• Argument: A course of reasoning aimed at demonstrating truth or falsehood: a statement, reason, or fact for or against an idea or viewpoint
  • http://www.philosophy.uncc.edu/mleldrid/logic/logiglos.html
    • Argument: An argument is a piece of reasoning with one or more premises and a conclusion. Arguments are usually divided into two kinds, deductive and inductive. So defined, an argument is to be distinguished from a disagreement. One may use an argument, in the logician's sense, in order to win an argument, in the everyday sense of a dispute. Clearly the logician's "argument" is not as dramatic as a verbal fight. For an example of an inductive argument see argument from analogy; for an example of a deductive argument see hard determinism.


  • http://mcckc.edu/longview/ctac/glossary.htm
    • Argument Definition: An argument is a collection of statements in which one or more (known as the premises) are given for the purpose of justifying, or defending as true, another statement (the conclusion). Comment: "Argument" is a technical term, in the context of logic, and does not imply or presuppose a dialogue or discussion between two individuals, much less an emotionally heated exchange or disagreement. The presenter of an argument may not be fully aware of its structure-- some serious reconstruction may be required, to extract an argument from his initial mishmash of statements.


  • CYC Glossary http://www.cyc.com/cycdoc/ref/glossary.html
    • argument: The term "argument" is used in two different ways by Cyclists:
      • Most commonly, the term "argument" is used to refer to any CycL term which follows a predicate, a function, a logical connective, or a quantifier in a Cycl expression. Thus, in the CycL formula (#$likesAsFriend #$BillM #$Goolsbey), #$likesAsFriend is a predicate, and #$BillM and #$Goolsbey are the first and second arguments to that predicate.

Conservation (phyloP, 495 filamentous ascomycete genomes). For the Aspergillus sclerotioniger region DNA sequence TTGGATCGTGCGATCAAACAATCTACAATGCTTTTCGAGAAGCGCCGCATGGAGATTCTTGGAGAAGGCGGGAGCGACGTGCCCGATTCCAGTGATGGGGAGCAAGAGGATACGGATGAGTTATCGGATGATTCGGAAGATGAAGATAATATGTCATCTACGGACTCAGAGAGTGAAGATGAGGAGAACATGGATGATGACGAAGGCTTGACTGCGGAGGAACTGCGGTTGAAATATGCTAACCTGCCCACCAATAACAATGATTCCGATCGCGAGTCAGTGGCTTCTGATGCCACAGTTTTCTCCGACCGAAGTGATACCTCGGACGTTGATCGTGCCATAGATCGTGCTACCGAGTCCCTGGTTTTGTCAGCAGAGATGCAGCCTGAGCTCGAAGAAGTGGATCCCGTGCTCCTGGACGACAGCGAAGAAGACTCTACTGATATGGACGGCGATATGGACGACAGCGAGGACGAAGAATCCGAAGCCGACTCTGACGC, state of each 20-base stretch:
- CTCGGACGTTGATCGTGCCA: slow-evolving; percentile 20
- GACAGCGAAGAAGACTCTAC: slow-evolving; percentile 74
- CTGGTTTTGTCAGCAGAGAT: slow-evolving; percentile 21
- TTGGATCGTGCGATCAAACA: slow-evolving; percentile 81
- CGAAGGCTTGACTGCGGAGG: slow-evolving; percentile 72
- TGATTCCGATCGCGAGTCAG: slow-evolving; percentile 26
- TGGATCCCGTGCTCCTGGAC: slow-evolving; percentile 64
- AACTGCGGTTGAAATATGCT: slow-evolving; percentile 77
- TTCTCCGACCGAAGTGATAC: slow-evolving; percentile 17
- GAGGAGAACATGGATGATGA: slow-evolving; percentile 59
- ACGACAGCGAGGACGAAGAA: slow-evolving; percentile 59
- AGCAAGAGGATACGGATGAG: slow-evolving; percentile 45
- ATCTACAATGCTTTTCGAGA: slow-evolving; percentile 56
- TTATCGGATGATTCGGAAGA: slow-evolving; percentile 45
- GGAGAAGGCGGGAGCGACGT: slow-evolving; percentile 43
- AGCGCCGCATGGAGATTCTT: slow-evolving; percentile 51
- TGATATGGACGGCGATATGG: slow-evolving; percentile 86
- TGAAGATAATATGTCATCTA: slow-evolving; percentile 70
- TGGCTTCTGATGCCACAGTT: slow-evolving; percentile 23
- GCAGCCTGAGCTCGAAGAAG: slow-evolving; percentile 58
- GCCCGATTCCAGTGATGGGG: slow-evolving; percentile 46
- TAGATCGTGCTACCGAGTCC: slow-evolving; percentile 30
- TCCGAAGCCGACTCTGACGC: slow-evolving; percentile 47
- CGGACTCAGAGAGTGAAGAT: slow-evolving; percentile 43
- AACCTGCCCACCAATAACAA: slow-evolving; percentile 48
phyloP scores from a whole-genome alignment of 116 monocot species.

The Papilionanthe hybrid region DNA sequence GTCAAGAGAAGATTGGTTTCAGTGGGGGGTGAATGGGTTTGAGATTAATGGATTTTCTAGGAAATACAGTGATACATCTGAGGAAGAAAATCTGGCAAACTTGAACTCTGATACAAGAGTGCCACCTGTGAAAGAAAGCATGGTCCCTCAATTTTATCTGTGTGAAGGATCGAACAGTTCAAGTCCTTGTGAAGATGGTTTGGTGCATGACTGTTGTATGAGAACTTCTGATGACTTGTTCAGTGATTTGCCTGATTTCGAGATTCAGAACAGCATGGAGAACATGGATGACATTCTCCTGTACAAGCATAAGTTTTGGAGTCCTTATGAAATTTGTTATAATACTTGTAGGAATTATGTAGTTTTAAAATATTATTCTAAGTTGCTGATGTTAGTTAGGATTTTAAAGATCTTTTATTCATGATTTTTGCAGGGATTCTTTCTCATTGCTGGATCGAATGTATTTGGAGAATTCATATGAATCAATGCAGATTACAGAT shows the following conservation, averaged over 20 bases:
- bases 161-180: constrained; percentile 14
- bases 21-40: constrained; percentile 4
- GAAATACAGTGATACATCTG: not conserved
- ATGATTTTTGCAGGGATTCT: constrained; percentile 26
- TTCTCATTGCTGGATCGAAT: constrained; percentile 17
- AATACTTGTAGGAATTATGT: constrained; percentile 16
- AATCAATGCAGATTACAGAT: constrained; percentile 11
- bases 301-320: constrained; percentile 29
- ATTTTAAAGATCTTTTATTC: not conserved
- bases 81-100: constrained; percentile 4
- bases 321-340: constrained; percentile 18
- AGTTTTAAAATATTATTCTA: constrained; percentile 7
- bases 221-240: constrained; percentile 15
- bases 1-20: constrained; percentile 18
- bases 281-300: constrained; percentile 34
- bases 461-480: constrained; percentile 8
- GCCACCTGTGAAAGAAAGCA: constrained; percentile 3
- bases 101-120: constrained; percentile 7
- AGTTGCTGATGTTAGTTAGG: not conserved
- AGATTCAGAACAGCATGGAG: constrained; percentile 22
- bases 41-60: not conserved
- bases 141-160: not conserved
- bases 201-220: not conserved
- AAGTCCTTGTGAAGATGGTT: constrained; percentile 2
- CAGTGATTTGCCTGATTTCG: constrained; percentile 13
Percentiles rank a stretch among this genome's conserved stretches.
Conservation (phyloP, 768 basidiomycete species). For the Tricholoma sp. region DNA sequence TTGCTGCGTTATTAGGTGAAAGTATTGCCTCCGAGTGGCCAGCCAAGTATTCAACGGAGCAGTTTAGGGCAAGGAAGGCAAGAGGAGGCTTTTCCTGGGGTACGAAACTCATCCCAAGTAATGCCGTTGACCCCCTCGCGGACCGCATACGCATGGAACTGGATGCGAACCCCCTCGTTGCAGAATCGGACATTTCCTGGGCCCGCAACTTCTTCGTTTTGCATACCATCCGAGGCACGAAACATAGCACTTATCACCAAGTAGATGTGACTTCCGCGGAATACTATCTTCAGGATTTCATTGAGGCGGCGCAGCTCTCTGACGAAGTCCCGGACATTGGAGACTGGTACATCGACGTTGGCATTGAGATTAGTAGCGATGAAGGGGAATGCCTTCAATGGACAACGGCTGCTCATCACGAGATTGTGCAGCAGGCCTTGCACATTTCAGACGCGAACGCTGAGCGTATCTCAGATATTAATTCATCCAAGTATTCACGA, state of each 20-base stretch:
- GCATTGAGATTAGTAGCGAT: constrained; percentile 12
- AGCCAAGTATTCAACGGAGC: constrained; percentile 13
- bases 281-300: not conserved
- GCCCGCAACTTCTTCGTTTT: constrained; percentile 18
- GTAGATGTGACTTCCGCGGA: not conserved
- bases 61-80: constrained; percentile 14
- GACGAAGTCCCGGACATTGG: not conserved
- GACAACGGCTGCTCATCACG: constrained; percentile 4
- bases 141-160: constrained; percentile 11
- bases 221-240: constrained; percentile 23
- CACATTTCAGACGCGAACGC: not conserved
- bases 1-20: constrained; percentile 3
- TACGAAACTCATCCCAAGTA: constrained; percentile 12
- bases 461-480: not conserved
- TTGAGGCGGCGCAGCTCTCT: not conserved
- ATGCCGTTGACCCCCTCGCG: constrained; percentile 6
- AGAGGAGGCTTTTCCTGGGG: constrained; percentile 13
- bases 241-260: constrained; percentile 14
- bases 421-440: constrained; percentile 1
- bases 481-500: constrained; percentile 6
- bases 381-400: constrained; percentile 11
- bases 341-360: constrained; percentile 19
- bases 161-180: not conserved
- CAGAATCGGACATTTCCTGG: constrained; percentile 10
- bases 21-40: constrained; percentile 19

• The term "argument" is also used to refer to a reason why an assertion is present in the KB with its truth value. Arguments are of two main types: the first type of argument is essentially a statement that the formula was explicitly "asserted" (or "local"). The second type of argument is the group of assertions through which the assertion was "inferred" (in which case the assertion is called "remote"). In this case there is a chain of inference which supports the truth value of the supported assertion. Such arguments are also called deductions.

2006

  • Taylor & Francis. (2006). “An Introduction to Philosophy of Education. Taylor & Francis. ISBN:0203969952
    • … A rational argument is therefore one that proceeds logically, that is to say in which each step of the argument as given does indeed follow from the preceding step, and in which the reasons that are used to move from the premises to the conclusion are good reasons. An argument may fall short of being rational in a number of ways: it may refuse to take account of pertinent evidence that would upset it; it may lay stress on irrelevant evidence; it may appeal to metion rather than reason; it may contains contraditions and inconsistencies.